After an arsonist caused $450 million in damage to the USS Miami on March 2012, the U.S. Navy considered scrapping the submarine. The eventual decision to repair the Miami and return it to service in 2015 means that the Navy will not have to add to a rather short but fateful list - ships lost since WWII. Between December 1941 and September 1945, over 350 U.S. Navy warships and patrol craft were sunk or damaged beyond repair. In the nearly seven decades since, fewer than 30 ships have been lost directly due to enemy action or accidents. These are a...
  • Do You Remember the Pueblo?

    01/22/2011 4:59:28 AM PST · by IbJensen · 45 replies
    Personal Liberty Digest ^ | January 21, 2011 | Chip Wood
    Can you believe there was a time when we caved to the communists of North Korea and let them capture, beat and torture some of our sailors? This weekend marks the 42nd anniversary of one of the most shameful episodes in recent United States history. And I doubt if the mainstream media will contain a single word about it. Several years ago, my youngest son and I were watching a program on the History Channel when the program’s narrator mentioned the capture of a U.S. Naval vessel by Communist North Korea back in 1968. “That didn’t really happen, did it,...
  • Choose your weapon(CO)

    10/11/2010 5:42:21 AM PDT · by marktwain · 10 replies
    chieftain.com ^ | 10 October, 2010 | NICK BONHAM
    The place was loaded. The Tanner Gun Show, the oldest and largest of its kind in the state, opened Saturday at the Colorado State Fairgrounds. The Agricultural Palace was wall-to-wall with every weapon imaginable — handguns, rifles, military surplus, knives, ammunition — all which will be on display again today. The Tanner Gun Show in Denver features 700 tables of weapons and normally draws about 7,500 people. In Pueblo, with 500 tables of weapons on display, show co-owner Jeff Brown said they expect to see a crowd of about 5,000 this weekend. "We have everything from Civil War rifles to...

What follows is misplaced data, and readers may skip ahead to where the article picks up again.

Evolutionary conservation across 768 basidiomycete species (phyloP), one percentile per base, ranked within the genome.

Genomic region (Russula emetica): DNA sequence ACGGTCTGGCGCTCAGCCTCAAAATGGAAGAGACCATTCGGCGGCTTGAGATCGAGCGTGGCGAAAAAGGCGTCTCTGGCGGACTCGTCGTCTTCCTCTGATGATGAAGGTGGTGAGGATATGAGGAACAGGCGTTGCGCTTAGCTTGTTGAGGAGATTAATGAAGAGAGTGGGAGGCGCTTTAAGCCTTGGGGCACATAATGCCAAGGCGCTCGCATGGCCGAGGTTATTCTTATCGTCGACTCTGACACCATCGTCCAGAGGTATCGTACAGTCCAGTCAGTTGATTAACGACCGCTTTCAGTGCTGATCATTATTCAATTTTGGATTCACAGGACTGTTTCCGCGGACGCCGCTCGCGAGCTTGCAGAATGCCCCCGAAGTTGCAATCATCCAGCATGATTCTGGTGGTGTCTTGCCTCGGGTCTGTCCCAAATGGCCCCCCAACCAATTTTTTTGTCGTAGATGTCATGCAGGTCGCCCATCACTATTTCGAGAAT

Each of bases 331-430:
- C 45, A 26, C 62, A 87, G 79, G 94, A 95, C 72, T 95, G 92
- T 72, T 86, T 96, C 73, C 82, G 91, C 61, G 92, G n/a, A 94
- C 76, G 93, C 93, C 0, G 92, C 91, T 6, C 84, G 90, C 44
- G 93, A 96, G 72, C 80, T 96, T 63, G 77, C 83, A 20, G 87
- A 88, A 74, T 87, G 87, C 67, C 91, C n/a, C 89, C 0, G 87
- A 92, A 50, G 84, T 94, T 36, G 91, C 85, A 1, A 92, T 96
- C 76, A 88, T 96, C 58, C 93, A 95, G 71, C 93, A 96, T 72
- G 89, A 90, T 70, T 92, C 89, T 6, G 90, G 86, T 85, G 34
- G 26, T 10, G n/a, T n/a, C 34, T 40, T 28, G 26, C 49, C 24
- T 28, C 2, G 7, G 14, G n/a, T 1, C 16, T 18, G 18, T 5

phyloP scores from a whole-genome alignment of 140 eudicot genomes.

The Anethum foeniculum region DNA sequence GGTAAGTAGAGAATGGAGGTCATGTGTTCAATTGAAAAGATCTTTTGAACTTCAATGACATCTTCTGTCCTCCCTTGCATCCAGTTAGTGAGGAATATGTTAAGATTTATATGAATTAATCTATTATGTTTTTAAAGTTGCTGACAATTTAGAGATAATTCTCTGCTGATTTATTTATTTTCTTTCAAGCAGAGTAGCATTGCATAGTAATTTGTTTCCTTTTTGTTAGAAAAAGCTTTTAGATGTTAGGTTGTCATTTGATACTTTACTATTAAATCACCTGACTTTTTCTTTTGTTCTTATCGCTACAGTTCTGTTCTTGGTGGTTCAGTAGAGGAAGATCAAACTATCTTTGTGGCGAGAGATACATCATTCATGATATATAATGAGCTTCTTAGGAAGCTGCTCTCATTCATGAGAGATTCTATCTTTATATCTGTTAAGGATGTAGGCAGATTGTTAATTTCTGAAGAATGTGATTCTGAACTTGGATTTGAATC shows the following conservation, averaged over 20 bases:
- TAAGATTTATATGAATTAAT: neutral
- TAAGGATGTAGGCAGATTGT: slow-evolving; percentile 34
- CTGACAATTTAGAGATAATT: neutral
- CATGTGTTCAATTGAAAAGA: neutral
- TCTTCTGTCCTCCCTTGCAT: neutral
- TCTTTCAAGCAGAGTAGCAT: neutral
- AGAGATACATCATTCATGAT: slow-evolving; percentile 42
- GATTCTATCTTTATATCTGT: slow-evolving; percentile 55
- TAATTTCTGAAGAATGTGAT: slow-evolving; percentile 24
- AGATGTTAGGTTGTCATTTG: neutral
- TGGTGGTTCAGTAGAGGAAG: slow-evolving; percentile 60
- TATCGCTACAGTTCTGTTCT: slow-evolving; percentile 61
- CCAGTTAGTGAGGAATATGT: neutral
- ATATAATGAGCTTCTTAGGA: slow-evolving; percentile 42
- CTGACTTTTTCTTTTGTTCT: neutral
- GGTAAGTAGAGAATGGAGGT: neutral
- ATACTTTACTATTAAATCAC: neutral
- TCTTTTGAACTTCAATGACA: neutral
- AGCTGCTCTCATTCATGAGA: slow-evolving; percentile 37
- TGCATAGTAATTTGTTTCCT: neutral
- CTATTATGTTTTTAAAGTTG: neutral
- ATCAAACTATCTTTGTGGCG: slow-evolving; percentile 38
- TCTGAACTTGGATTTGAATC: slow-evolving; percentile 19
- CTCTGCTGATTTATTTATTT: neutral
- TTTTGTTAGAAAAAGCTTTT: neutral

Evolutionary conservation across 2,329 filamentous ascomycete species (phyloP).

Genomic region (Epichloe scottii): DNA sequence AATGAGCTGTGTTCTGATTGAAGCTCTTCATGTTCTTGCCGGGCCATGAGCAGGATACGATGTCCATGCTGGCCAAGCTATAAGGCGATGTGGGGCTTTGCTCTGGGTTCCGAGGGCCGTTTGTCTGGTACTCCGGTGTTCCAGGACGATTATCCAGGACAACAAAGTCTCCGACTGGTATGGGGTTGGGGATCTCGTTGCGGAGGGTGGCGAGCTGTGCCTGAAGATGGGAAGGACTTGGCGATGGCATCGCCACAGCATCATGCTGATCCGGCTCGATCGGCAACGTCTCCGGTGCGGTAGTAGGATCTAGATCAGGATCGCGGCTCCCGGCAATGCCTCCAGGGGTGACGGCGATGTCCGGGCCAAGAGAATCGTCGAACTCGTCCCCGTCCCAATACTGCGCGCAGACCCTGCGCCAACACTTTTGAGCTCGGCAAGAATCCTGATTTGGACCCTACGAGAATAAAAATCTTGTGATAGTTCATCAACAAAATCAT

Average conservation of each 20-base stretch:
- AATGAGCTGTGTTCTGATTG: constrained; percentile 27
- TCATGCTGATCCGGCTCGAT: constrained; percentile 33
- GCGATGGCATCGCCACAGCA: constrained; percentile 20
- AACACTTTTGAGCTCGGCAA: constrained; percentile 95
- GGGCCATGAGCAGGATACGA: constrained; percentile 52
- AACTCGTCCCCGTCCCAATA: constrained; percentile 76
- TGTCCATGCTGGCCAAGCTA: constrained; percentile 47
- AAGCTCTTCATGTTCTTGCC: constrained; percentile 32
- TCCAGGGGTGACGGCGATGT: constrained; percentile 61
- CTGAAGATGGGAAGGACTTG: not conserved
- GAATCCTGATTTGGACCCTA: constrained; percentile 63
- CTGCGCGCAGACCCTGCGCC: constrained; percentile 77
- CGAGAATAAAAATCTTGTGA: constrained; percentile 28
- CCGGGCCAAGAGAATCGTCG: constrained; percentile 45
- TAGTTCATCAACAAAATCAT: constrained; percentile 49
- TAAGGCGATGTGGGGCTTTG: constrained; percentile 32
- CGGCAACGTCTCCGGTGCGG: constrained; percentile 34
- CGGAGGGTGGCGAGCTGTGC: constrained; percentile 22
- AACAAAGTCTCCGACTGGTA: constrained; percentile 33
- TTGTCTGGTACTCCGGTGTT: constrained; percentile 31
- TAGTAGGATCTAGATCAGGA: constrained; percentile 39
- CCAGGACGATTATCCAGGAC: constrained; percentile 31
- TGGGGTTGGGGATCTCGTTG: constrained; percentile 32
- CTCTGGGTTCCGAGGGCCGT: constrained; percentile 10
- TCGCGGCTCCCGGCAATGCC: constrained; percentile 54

• Son's beating by Denver police stuns Pueblo sheriff's deputy

    08/18/2010 10:10:45 AM PDT · by Fundamentally Fair · 86 replies
    The Denver Post ^ | August 18, 2010 | Christopher N. Osher
    For 22 years, Anthony DeHerrera wore his law-enforcement uniform with pride. The last thing the Pueblo sheriff's deputy ever thought he would have to do is spend a year and a half seeking justice on behalf of his son who was beaten by Denver Police officers. He wants them to pay for what the videotape of their actions shows. "If they were Joe Q citizens, they would be in jail," he says. He says that what drives him are the memories of the sounds that came over the cell phone his son held that night SNIP A video was taken...
  • Nuclear Leak In North Korea

    06/23/2010 11:33:32 PM PDT · by bruinbirdman · 13 replies
    Forbes ^ | 6/23/2010 | Gordon G. Chang
    Is Kim Jong-il building a new type of weapon? On Monday Seoul announced that the Korea Institute of Nuclear Safety had detected unusually high levels of xenon gas near the North Korea border on May 14. The concentration of xenon was eight times higher than normal, and the presence of the gas is indicative of nuclear activities. Because the wind was blowing south at the time, the source of the gas could not have been one of South Korea's nuclear plants. The xenon might have originated in China or Russia, but the most likely place was the land of unexplained...
  • Miami priest appointed by Pope to head Colorado diocese

    10/15/2009 2:30:51 PM PDT · by NYer · 2 replies · 444+ views
    cna ^ | October 15, 2009
    Pope Benedict XVI / Fr. Fernando Isern Miami, Fla., Oct 15, 2009 / 10:32 am (CNA).- This morning the Vatican announced that Fr. Fernando Isern from the Archdiocese of Miami has been appointed by Pope Benedict XVI to head the Diocese of Pueblo in southern Colorado. Bishop-elect Isern, 51, was born in Havana, Cuba and raised in southern Florida. He was ordained a priest for the Archdiocese of Miami in 1993 and has since worked at both pastoral and educational posts.His appointment as the fourth Bishop of Pueblo, succeeding Bishop Arthur Tafoya, will be officially announced to the faithful in Miami...